Rebecca’s collection for SS21 is inspired by her personal heritage and home town; based on the Isle of Man during the late 1800’s, a time whilst Manx holidaying was at its peak with middle class holiday makers, but also the resort of professional pickpockets; women often came over from the UK to specifically target holidaymakers during the heyday of Manx tourism. Juxtaposing characteristics between the opportunistic pickpockets and the middle-class holiday makers, inspiration is drawn from the prestige detail within garments worn by the middle class, and the silhouette is influenced by the full circular capes and skirts worn by the criminals, originally designed to conceal money and purses.

In a time where it was more usual to see pictures of women from middle and upper-class families; images of criminals are rare. Rebecca has scrutinised original newspaper cuttings provided by the Manx Museum from 1890-1912 to give the collection a profound depth of background and narrative based on individual case studies gaining a real character of how this period impacted the Isle of Man and its historic reputation, gaining a deep understanding of the scenarios where images were not available, and simply descriptions were used to record important periods of time.

Throughout the development process, Rebecca visualised her ideas in 3D using traditional pattern cutting methods, adjusting and tweaking the design during the pattern and toiling process. To create the frilled sleeve of the Doolish Trench Coat, Rebecca experimented with and combined a number of different pattern cutting methods to try and create a seamless spiral effect. A lot of experimentation was needed to test the fabrics drape and positioning throughout the design and manufacture process.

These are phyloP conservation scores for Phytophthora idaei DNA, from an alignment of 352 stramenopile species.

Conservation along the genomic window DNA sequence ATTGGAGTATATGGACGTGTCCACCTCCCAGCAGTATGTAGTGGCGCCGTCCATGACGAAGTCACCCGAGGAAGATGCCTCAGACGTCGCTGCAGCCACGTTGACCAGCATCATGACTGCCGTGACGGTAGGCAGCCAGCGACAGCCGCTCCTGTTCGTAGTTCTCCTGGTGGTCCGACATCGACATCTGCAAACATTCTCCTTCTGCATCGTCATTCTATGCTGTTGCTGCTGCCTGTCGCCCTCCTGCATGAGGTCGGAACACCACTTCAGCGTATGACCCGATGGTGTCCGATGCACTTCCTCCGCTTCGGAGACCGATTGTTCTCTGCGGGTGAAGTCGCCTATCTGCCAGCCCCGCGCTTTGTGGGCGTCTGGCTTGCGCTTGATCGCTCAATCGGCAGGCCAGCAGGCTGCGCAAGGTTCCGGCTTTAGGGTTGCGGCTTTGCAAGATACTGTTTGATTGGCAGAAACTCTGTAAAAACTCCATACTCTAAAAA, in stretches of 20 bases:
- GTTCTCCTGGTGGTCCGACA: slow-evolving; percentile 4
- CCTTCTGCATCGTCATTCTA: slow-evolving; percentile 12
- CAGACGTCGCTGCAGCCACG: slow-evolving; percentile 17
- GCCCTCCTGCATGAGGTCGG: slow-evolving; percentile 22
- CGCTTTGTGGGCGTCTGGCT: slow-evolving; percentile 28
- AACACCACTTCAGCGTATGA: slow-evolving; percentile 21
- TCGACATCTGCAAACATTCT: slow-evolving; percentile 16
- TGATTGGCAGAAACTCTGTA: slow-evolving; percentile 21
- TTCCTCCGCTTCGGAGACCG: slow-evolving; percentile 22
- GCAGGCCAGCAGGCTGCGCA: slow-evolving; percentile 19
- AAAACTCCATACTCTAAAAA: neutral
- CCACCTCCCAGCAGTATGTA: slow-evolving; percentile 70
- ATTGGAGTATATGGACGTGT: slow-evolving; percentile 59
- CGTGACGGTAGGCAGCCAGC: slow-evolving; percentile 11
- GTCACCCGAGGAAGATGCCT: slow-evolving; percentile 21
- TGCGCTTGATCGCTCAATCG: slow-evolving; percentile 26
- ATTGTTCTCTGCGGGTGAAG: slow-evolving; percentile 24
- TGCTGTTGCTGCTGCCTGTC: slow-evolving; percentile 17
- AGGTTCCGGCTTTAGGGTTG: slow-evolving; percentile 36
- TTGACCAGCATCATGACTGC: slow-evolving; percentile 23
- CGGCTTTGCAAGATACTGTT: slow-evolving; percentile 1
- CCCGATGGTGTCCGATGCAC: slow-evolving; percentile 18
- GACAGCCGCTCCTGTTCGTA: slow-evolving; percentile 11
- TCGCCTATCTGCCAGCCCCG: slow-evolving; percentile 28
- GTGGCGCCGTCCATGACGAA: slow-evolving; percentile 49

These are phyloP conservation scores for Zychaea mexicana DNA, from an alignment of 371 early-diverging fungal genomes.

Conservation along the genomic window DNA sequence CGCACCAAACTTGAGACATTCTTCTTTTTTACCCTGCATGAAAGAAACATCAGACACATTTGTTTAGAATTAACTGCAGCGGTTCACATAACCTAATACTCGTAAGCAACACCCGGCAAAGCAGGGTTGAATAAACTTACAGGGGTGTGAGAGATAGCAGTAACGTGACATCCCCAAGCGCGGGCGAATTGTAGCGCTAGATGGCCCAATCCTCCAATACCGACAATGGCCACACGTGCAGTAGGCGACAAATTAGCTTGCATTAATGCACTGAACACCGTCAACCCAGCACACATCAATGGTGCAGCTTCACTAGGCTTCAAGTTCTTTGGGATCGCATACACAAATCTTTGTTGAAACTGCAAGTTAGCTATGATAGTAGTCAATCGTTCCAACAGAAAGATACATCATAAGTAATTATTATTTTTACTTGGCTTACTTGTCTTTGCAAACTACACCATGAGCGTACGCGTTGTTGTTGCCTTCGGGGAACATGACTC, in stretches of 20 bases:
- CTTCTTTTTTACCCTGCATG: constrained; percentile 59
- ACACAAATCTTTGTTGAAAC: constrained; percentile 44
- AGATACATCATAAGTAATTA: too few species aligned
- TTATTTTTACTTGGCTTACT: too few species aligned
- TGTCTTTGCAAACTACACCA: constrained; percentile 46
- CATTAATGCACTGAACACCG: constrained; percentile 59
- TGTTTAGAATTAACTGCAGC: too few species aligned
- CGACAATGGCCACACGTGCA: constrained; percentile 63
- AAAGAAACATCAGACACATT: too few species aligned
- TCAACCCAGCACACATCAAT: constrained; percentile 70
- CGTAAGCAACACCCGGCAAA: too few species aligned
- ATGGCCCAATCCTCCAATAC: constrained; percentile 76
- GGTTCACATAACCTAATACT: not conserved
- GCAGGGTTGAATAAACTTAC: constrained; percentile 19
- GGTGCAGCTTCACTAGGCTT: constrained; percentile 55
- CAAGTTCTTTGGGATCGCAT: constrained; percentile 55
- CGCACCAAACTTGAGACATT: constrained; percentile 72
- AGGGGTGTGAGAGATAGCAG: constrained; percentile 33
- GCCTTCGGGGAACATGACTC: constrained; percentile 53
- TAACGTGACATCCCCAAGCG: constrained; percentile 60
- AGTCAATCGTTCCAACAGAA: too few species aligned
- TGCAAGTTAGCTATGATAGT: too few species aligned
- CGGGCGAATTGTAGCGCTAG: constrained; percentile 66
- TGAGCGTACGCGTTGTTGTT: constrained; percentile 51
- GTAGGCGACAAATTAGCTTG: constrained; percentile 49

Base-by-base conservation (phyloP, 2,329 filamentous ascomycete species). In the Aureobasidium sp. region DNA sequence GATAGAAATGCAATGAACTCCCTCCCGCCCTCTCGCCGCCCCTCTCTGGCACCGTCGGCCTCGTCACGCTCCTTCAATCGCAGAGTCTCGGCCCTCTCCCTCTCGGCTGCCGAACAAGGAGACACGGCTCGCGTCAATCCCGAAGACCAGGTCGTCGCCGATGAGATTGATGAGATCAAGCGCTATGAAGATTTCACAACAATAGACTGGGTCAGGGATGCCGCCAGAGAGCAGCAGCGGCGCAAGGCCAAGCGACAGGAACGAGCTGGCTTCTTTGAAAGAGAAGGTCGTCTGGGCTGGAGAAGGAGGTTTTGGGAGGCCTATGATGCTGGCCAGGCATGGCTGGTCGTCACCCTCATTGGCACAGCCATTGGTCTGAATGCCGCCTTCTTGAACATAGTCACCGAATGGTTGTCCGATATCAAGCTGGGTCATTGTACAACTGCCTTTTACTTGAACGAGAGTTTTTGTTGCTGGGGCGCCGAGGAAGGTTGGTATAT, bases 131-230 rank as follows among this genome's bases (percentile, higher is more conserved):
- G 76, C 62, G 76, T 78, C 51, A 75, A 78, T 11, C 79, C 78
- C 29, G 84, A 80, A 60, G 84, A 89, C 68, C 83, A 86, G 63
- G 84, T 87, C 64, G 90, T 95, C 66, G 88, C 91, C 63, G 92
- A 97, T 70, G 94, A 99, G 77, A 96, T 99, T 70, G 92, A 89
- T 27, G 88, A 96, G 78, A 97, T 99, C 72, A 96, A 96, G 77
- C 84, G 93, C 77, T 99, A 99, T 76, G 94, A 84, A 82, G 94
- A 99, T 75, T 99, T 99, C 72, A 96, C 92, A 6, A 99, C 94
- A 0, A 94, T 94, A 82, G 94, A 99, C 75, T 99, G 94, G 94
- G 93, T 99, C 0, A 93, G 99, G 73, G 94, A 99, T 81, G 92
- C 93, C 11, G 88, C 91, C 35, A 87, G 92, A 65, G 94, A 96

The collection is heavily inspired by garments worn in a collection of Victorian antique photographs. In contrast to the design process for the outerwear pieces in this collection, when developing the lace and satin garments, techniques such as draping were used to recreate the silhouette of traditional Victorian garments. Draping on human form initially inspired the silhouette to which observational drawings were formed, and then flat pattern pieces and technical drawings were created.

The final line up and range plan with brekadown of technical illustrations for each look.